Western religionists, being authoritarian, exclusive, and having military might, tended to stamp out their competition through slaughter or threat thereof, while eastern religionists have enjoyed governmental favor from time to time, but have not historically converted their fellow man at sword point. By geographic coincidence, mechanization and its resulting period of "enlightenment" proceeded more quickly and broadly in the west than in the east. Inquiry in the physical sciences, fomented by the forces of mechanization, laid the groundwork for objective observation and its resulting egalitarian views, all the way back to early Greek philosophers.

As a result, democratic societies grew up in largely Christian areas, though Christianity is undemocratic; and totalitarian societies (save middle-east theocracies) tend to be anti-religious or to co-exist with the eastern observances which pre-dated them, though eastern religious thought and political democracy are a perfect match. The devout eastern student has learned tolerance, non-resistance, cooperation, disavowal of material wealth; and such principles as that revenge is base and unseemly, given that evil and corruption contain their own punishment. So he is more easily held down under an authoritarian scheme. Western scripture contains exhortations to rise up and smite non-believers and the unjust, to convert others to the one proper faith, and that various misdeeds should be remedied by putting the miscreant to death. Western believers, therefore, are able to justify their faith in forceful conversion and slaughter.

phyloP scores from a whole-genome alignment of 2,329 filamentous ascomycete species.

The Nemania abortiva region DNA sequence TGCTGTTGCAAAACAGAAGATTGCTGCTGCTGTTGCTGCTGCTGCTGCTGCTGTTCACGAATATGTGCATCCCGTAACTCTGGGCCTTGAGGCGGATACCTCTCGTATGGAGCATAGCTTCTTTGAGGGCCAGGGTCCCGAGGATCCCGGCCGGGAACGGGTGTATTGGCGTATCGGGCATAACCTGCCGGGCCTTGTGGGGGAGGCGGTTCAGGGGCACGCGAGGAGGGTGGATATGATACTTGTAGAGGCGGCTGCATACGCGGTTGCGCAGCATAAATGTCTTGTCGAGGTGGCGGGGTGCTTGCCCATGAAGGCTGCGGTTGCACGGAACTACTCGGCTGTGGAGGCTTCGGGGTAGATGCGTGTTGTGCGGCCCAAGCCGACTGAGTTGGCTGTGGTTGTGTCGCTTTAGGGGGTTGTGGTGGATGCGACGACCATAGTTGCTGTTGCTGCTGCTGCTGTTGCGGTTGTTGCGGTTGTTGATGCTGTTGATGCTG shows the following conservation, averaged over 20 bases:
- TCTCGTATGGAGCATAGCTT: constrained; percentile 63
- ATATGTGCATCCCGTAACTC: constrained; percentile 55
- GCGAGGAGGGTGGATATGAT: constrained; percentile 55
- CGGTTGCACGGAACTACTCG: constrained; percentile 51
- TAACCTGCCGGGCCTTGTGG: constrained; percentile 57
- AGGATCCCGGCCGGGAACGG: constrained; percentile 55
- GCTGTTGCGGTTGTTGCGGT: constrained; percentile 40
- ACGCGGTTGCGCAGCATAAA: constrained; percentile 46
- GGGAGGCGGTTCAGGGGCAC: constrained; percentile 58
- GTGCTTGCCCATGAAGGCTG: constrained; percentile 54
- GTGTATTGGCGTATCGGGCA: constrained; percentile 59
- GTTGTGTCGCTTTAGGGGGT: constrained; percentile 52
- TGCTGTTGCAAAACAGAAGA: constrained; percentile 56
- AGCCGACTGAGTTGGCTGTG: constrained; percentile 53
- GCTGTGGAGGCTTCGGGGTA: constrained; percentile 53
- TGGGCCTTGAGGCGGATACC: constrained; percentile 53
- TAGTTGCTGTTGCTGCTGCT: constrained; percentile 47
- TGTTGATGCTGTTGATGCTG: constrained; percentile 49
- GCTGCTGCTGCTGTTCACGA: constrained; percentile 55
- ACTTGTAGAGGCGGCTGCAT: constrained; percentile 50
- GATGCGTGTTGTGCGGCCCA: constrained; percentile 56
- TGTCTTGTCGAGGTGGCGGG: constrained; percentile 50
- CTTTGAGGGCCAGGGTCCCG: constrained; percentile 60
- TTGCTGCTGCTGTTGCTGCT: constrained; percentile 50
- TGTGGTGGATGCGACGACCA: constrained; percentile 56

The remnants of this paradoxical dichotomy still color the world political landscape. It is the religious fundamentalists, those whom one would most quickly identify with moral uprightness, who are popularly seen as least charitable, least forgiving, and most rigid, vengeful, and intolerant. For instance, they support prohibitory laws on moral grounds, harsh punishments for moral crimes, war to defend religious ideals and holy places, and sanction the institutional killing of human beings, in keeping with scripture. The left, commonly the target of epithets regarding hedonism, license and moral decay, nonetheless turn out the be the champions of inclusion, equality, open government and common rights. Go figure.